At the start of today’s Yemen Pledging Conference, the Secretary-General said that more than five years of conflict have left Yemenis hanging on by a thread, their economy in tatters, their institutions facing near-collapse. He also said that four people out of every five – or 24 million people in all – need lifesaving aid in what remains the world’s largest humanitarian crisis. 
We are in a race against time, the Secretary-General warned, as reports indicate that, in Aden, mortality rates from COVID-19 are among the highest in the world. He added that we must preserve the major humanitarian aid operation that is already underway – and the world’s largest – while developing new public health programmes to fight the virus and strengthen healthcare systems.
The Secretary-General said that aid agencies estimate they will need up to $2.41 billion to cover essential aid from June until December, and that includes programmes to counter COVID-19. Unless we secure significant funding, he added, more than 30 out of 41 major United Nations programmes in Yemen will close in the next few weeks.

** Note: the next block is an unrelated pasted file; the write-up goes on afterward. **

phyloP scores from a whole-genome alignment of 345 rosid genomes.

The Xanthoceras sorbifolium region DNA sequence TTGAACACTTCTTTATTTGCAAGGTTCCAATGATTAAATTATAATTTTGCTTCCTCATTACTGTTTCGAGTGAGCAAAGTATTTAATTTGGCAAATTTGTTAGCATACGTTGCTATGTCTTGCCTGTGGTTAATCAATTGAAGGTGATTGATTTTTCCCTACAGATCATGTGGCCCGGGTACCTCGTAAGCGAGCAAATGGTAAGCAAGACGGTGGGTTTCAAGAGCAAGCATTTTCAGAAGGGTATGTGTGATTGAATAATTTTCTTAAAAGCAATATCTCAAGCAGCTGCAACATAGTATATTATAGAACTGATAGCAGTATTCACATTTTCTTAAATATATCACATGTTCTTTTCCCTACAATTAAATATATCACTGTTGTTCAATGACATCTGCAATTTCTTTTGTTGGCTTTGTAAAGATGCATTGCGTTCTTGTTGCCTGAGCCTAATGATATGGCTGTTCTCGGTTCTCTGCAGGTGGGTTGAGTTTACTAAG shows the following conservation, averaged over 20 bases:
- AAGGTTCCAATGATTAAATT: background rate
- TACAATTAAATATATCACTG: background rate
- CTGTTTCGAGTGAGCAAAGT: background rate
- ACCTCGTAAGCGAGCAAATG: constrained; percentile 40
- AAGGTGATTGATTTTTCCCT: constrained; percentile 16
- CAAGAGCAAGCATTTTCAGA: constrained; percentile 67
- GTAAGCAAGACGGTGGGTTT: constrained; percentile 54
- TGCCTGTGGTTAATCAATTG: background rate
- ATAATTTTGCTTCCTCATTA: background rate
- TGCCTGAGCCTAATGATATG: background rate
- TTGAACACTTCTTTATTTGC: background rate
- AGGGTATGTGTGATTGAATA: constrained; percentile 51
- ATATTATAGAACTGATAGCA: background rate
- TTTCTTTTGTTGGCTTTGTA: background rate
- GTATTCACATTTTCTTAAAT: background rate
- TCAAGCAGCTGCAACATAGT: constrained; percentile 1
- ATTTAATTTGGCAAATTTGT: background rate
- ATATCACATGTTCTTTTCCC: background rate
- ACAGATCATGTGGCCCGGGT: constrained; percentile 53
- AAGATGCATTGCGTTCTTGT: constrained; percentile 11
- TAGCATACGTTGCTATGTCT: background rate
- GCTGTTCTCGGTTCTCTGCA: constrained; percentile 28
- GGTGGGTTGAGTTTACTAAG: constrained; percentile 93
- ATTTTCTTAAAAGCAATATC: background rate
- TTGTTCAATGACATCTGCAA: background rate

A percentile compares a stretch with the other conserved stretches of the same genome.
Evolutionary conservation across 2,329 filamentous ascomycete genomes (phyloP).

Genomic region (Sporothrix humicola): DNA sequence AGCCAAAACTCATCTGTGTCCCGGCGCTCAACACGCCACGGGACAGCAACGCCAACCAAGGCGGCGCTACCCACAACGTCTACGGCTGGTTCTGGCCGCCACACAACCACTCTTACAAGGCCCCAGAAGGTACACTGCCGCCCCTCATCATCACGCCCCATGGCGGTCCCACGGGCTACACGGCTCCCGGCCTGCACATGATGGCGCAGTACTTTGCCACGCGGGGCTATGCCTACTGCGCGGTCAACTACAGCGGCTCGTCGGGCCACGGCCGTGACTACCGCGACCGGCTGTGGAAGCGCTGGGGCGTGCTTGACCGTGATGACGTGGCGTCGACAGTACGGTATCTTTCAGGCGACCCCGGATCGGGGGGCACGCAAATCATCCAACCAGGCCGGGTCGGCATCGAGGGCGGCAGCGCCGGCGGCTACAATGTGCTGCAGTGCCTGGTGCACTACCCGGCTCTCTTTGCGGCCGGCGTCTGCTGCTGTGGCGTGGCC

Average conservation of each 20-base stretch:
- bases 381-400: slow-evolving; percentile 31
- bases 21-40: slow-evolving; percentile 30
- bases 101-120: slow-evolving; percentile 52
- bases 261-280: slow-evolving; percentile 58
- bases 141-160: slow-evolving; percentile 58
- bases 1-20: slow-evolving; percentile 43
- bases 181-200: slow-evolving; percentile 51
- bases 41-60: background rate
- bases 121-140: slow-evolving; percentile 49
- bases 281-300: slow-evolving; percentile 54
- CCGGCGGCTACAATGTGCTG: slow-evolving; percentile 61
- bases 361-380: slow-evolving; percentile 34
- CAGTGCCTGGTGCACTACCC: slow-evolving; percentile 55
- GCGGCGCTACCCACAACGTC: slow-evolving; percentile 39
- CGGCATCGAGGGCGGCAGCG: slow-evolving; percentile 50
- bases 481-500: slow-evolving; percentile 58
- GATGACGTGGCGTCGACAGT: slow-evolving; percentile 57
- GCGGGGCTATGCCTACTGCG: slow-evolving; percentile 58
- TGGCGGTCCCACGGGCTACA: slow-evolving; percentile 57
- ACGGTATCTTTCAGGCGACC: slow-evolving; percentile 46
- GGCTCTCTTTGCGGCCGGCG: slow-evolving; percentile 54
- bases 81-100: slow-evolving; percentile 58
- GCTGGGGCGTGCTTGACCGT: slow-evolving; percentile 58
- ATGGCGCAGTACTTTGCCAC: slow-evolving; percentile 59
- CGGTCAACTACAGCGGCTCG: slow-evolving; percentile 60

Mark Lowcock, our humanitarian chief, told the pledging conference that COVID-19 rapid response teams are funded only until the end of June. Next month, he said, we could start winding down treatment for severely malnourished children. Support for cholera facilities will also start to reduce. Mr. Lowcock added that pledges will not save lives unless they are paid, and so far, most of the pledges made remain unpaid.
Today, the Financing for Development Forum’s second meeting brought together representatives from banks, funds and financial institutions to mobilize $1.2 trillion dollars in humanitarian and economic relief to developing countries reeling under the impact of the pandemic.
The Deputy Secretary-General, Amina Mohammed, said it is important to find multilateral solutions to address the underlying fragilities that were exposed by the pandemic. She stressed that the UN’s focus is on developing countries.
Also participating in the meeting were the IMF, the World Bank and the African Development Bank, which are mobilizing $1 trillion – $175 billion and $13 billion respectively in COVID-19 relief. The multi-billion dollar Green Climate Fund, which has already suspended debt repayments for the next six months, is also being represented.